Information on how you can share information / Testimony of a refugee in Greece / Information on current state of volunteers / IOM report on migration flow in 2016 / FAQs about family reunification procedure in Greece / Alternative housing for youth in Athens initiative / Aid and donations needed in Serbia / Summary of asylum procedures in Hungary / Calais4Calais updated list of necessary donations
Since we are dedicated to sharing information and believe that information is the key to disseminating ideas of solidarity and support for people undergoing migration, today we are going to focus on information channels and different means of fact sharing.
Let’s start by talking about the new issue of Loop. Staff at Internews are happy to bring you In The Loop, their weekly refugee feedback review: “Everyday our refugee liaison officers hit the streets and the web to listen to concerns and perceptions of people affected by the EU refugee crisis. By providing analysis of this feedback, we aim to strengthen accountability and close the feedback loop by giving voice to those we are here to assist.” For English and Greek issues of the Loop follow this link. If you want to subscribe, click here.
Information can be disseminated in different ways and many times, a personal experience can serve to shed light on many things that are misrepresented in mainstream media. In line with this, two women who volunteered with Together for Better Days at the Elpida camp recently gave a presentation in their local community. (See the Together for Better Days website here.) The organization added this message: “two sisters who volunteered with us at Elpida are now sharing their experiences with people back home and raising awareness of what the situation is like in Greece. One year on and the situation is not getting better, overall it seems to be getting worse. This weekend we witnessed the amazing turnout of people marching in the Women’s Marches across the world for equality and human rights for all. Giving talks and sharing experiences with your local community is one way we can keep this movement for change alive and advocate for the people stuck in camps in Greece and beyond.”
With people usually portrayed as numbers, sharing stories is a crucial way to remind others that we are talking about human beings, people who have hopes, dreams and hardships. One such story comes to us from the wonderful voice of a man from Nigeria: “From escaping death or imprisonment and torture in Nigeria to the indefinite imprisonment at Moria refugee concentration camp in Lesbos, Greece, this is the revealing story of a migrant that endured months of unimaginable hardship to reach Europe hoping to find, if nothing else, at least some decency and a chance for a future without fearing for his life or freedom, only to be indefinitely confined in a refugee hotspot living under inhumane conditions.” We recommend that you listen to his voice and hear straight from him what it means to be stuck in Greece.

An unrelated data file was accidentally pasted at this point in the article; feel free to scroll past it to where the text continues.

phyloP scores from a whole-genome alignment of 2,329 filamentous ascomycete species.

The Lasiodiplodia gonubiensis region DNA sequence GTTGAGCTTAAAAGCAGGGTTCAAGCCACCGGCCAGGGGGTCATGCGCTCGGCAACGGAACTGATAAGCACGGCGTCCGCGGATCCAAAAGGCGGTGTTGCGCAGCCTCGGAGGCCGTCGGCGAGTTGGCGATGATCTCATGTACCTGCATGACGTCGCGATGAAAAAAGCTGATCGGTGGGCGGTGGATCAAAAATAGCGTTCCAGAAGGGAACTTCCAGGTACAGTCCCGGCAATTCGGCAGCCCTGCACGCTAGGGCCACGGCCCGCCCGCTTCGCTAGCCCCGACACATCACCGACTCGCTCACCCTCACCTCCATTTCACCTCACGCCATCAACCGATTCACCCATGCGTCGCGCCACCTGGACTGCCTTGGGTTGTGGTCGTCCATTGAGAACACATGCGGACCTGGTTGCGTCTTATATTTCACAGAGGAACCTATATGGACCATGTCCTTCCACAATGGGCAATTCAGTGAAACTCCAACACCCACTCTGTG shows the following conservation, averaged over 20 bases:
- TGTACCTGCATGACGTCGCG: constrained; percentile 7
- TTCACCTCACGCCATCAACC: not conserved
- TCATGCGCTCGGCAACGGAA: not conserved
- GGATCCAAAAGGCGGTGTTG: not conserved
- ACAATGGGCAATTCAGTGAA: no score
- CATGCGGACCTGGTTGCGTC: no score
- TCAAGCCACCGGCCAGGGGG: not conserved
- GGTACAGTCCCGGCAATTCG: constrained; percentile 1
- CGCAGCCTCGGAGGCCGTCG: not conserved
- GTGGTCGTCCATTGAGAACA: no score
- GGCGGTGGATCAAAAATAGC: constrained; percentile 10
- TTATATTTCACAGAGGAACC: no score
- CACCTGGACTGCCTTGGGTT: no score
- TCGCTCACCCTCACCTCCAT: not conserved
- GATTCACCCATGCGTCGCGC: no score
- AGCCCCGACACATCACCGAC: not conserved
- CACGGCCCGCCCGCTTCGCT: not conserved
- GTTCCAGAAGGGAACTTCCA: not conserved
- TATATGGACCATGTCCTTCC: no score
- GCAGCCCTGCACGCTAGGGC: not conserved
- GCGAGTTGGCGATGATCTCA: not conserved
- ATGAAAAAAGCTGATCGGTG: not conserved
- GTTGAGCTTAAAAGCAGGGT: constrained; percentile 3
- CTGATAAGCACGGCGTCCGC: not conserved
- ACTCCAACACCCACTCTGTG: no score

To help change the discourse on migration, you can join some of these networks that are working to disseminate information:
The Journal of Interrupted Studies is launching their blog Interruptions: New Perspectives on Migration on the 30th of January. Interruptions will feature essays, articles, stories, poems, art, and photography and hopes to revise the discourse around migration and migrants’ rights that has become reductive and Eurocentric. “It is our hope that, as part of a gradual redefinition of how we talk about migration, readers will feel empowered to begin their own discussions.” If you have been affected by migration or would like to contribute positively to this new discourse, rolling submissions are accepted at firstname.lastname@example.org. Please share with anyone you think may be interested, like the page for more updates, and bookmark http://blog.jis-oxford.co.uk/ for January 30th!
For data on migration, which is also crucial to understanding the magnitude of people movements, check out the new report from IOM. There you can find relevant numbers for the past year, arrivals by nationality, age, gender and much more information, so we cannot be easily fooled by politicians or media who serve ready-made concepts in lieu of checking the facts.